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Introducing: El Moises, Artist of the Week February 14-21

Posted on | 2/17/11 | No Comments


I met Moises in late 2010 at a barbecue for artists given at the home of Scott Garcia and I was super excited by his stimulating, textural and graphic style. This interview was given on February 13, 2011 and you will find even more awesome pictures after the break.

More of Moises' art! and an update.

Posted on | 2/14/11 | No Comments

So, today was the first day of set up for the show. It was exhausting but a lot of fun. I took a ton of photos of every step of the process so you all can see what goes into setting up an installation of this scale. It will be a few days before I get a chance to edit the pics and write the post, so expect it next weekend. See more art below:

Announcing Feb. 14- 21 Artist of the Week: El Moises

Posted on | 2/13/11 | 3 Comments

Hello all!
Today I am happy to announce this weeks Artist of the Week is El Moises (image is of the artist with a piece):


El Moises is a kicka$$ contemporary artist based out of Santa Fe, New Mexico but originally from Phoenix, Arizona. His work is visually exciting, graphic and textural (as well as being some of the most exciting work I've seen in a while).
I will be putting the interview with him up on Wednesday but in the mean time I plan post a picture of some of his work every day of this week. Here is the first:

516arts show update

Posted on | 2/7/11 | No Comments

I contacted Rhiannon Mercer, the assistant director of 516arts and told her of my interest in helping to set up this show and specifically with Pepon if possible. She is making up the schedule today and I will definitely be participating with set up in some way although I don't yet know if I will meet or work with Pepon personally. I will try to get some kind of interview with him if at all possible. Excuse my fan girl behavior but I'm super excited :D
I will keep you all informed of everything that happens. Here is some of Pepon's art for you to enjoy in the mean time.

Image of Amalia Mesa-Bains piece for the show from 516arts website

For your convenience!

Posted on | 2/6/11 | No Comments

I'm working hard to clean up the look of this blog, create good content and use decent hacks to make the blog easier to use. Check out the new share buttons I've installed to make it easier for you to show the blog to your friends.
Let me know what else I can do to make this blog better using the contact me button on the left side of the page. :)

Pepon Osorio at 516arts in Albuquerque, New Mexico Feb.19th - May 14 2011. OMG!

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So, through a fluke of fate or luck or gods know what, I entered the wrong search parameters into google when finding links for my last post and randomly discovered something amaaaazing. The local gallery I love/hate and volunteered at is participating in "Latina/o Visual Imaginary: Intersection of Word & Image" a show running from February to May as part of the "East Coast/Southwest—Latino Literary Imagination: Narrative Voices and the Spoken Word" biregional conferance. By some vile quirk of fate this show opens just 2 days after I leave Albuquerque forever to return to Puerto Rico, before moving to China. This sucks, to put it lightly and has got me a bit down. I cut ties with this gallery in disgust with some of the IMO crappy shows they were doing about a year ago and boy am I regretting it now. I am trying to suck up to a few pertinent people to see if there is any way I can help with the installation this but I'm not counting on it. I will let you know if I manage to participate though and will try to get an interview with Pepon Osorio if possible!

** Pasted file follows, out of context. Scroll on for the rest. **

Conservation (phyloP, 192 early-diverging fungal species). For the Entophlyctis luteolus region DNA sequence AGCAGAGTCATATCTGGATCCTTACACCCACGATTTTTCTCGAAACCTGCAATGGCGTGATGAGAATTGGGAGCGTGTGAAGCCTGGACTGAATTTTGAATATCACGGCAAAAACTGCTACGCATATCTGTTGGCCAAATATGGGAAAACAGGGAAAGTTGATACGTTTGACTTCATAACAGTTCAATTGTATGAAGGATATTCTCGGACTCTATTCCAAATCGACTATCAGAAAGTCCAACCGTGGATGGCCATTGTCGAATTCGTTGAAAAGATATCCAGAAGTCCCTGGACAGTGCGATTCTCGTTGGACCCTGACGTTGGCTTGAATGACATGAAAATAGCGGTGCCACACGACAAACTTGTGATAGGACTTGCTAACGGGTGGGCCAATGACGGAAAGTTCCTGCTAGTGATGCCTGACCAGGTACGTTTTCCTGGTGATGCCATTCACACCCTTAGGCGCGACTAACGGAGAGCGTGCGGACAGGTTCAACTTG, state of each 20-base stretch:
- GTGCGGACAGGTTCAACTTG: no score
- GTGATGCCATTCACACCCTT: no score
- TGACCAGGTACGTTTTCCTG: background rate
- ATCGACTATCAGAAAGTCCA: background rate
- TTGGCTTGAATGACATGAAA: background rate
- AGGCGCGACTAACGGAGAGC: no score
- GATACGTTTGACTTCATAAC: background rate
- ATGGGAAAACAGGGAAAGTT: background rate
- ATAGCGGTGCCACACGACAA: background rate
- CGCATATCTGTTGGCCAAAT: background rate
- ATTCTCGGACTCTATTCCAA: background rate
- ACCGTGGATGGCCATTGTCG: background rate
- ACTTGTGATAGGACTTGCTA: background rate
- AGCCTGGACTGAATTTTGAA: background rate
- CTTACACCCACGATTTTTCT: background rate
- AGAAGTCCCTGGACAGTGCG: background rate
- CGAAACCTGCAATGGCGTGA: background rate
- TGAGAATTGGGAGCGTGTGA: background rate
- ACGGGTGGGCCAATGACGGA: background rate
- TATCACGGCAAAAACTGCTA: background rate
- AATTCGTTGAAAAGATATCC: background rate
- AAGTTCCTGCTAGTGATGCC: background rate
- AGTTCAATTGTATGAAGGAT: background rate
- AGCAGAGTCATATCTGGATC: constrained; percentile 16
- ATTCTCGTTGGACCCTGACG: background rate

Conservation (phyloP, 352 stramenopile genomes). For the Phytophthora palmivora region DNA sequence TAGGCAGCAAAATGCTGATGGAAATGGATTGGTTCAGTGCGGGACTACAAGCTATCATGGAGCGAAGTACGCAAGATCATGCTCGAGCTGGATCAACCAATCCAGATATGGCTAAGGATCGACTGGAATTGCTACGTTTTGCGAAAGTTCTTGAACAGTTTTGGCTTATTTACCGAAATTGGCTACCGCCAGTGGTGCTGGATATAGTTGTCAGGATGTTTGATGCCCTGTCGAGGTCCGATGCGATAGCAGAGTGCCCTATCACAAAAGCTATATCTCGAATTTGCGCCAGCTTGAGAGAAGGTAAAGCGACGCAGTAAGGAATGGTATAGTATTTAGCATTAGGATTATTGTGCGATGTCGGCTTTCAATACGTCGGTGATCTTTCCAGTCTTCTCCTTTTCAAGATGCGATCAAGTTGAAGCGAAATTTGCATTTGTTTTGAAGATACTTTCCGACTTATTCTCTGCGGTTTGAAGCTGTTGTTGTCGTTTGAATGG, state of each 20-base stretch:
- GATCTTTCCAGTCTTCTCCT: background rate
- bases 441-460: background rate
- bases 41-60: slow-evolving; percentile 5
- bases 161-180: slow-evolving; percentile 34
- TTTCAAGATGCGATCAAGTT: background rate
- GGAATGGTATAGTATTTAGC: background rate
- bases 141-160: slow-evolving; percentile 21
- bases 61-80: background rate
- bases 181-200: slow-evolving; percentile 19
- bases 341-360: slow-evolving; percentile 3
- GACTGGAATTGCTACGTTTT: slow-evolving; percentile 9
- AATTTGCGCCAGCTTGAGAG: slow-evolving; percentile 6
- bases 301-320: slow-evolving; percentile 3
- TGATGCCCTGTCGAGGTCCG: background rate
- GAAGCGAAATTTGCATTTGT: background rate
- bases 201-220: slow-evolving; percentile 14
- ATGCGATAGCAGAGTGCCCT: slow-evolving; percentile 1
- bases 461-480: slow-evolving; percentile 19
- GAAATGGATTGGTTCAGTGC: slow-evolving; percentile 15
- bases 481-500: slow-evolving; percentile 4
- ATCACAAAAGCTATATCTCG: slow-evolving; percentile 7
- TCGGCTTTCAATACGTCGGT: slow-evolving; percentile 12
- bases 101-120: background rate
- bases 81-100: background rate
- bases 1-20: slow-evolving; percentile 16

If you want to learn more, go here for more information. I can guarantee you that this show will be excellent so you should definitely go in my place! Let me know if you attend and gimme all the details!

Concept art: is it really that lame??

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Whos Afraid: of Conceptual Art?
 Today’s musing is going to be about concept art. I know many people outside the art world do not see the value of concept as art but I am absolutely convinced that art is no more than a pretty image without an “idea” behind it. So today I am going to tell about how I met Pepon Osorio (with no clue of how important he was) and fell in love with installations and concept art.

Once upon a time after I had been studying poetry writing at the UPR for a few years I randomly found a flier advertising the opening of the new art building. There would be a workshop on installation building with Pepon Osorio. I decided to go and met a hyper active, grouchy, bossy older man (Osorio) who was constantly shouting. It was more an assistantship than a workshop but I did learn quite a bit. We started with conceptualization and the idea that the piece should be silver. We used recycled materials and built a large chandelier type thing and covered rocks in tin foil. This was the point where I began to realize that anything and everything could be art. It was also where I learned about the art school I eventually attended. I did not enjoy the experience at the time and have only recently come to understand how valuable the experience was and to what extent it shaped my view of art.